DOI: 10.1161/circ.148.suppl_1.18847 ISSN: 0009-7322

Abstract 18847: Apples to Apples: Cardiopulmonary Exercise Testing Findings in Healthy Athletes versus Equally Fit Patients With Hypertrophic Cardiomyopathy

Cliodhna McHugh, Sarah K Gustus, Bradley J Petek, Meagan M Wasfy
  • Physiology (medical)
  • Cardiology and Cardiovascular Medicine

Introduction: CPET is often used when athletes present for clinical evaluation of suspected pathology, including HCM. While lower than expected peak oxygen consumption (pVO 2 ) may raise suspicion for HCM, athletes with HCM frequently display normal or supranormal pVO 2 , limiting the diagnostic utility of this parameter.

Hypothesis: We hypothesize that there will be differences in other CPET parameters between healthy athletes and equally fit individuals with established HCM. Aim: The aim of this study was to compare CPET parameters in healthy athletes and equally fit individuals with established HCM.

Methods: Healthy athletes and HCM patients (percent predicted pVO 2 (ppVO 2 ) >90%, non-obstructive, no nodal agents) were identified who had cycle ergometer CPETs for research or clinical evaluation in a single lab. CPETs were compared between HCM patients and athletes matched (2:1 ratio) for age, sex, race, height, weight, and cardiorespiratory fitness (ppVO 2 ).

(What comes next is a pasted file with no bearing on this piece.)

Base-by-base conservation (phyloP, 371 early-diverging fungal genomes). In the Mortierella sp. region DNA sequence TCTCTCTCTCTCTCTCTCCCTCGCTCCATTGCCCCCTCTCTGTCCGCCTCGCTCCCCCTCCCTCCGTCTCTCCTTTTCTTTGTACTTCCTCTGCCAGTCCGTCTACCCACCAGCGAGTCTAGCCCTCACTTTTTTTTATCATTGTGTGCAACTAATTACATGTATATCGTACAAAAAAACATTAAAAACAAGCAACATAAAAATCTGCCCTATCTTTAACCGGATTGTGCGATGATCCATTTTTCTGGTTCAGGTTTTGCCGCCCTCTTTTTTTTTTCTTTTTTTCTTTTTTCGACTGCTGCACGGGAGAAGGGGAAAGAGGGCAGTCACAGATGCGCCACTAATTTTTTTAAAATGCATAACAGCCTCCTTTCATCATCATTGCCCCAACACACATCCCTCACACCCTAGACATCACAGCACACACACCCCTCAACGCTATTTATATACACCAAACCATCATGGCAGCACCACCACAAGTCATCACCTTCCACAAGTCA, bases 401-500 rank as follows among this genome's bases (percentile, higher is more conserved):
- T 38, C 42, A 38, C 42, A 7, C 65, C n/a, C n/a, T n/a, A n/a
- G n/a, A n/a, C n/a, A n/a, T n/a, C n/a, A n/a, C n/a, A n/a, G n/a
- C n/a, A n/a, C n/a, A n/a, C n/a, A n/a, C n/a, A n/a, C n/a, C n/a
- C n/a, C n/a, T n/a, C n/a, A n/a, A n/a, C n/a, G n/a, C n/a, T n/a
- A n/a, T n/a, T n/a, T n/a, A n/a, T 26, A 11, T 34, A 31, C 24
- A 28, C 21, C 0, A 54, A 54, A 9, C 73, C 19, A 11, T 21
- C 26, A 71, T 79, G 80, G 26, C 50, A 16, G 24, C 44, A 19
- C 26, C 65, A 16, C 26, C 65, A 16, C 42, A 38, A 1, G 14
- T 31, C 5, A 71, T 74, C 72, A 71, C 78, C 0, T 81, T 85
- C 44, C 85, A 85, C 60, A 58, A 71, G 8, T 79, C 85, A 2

Results: Consistent with matching, HCM (n=30, 43.6 ± 14.2 years) and athletes (n=60, 43.8 ± 14.9 years) groups had similar, supranormal pVO 2 (40.4 ± 9.0 vs. 41.2 ± 8.9 mL/kg/min, 125% vs. 124% predicted, n.s.). While many CPET parameters were similar between groups, HCM patients had worse ventilatory efficiency with lower end-tidal CO 2 at the ventilatory threshold (VT) (42.9 ± 6.4 vs. 45.7 ± 4.8, p= 0.02), higher early VE/VCO 2 slope (through VT, 25.4 ± 4.7 vs. 23.4 ± 3.1, p=0.02), and higher nadir of VE/VCO 2 (27.3 ± 4 vs. 25.2 ± 2.6, p<0.001). When stratified by ppVO 2 , these differences remained significant for those with ppVO 2 < and ≥100%. Using the recommended cut-off of <30, HCM patients were more likely to have abnormally high VE/VCO 2 nadir than athletes (20% vs. 5%, p= 0.03).

Conclusion: Amongst equally fit individuals, ventilatory efficiency was worse in patients with HCM than in healthy athletes. Our results suggest ventilatory efficiency may be useful to integrate in with other diagnostic testing in “gray zone” clinical cases in which the diagnosis of HCM is being debated in athletes with LVH. Given ventilatory efficiency has been increasingly recognized as a key prognostic CPET parameter, future work should establish the prognostic value of VE/VCO 2 in HCM patients with intact cardiorespiratory fitness.

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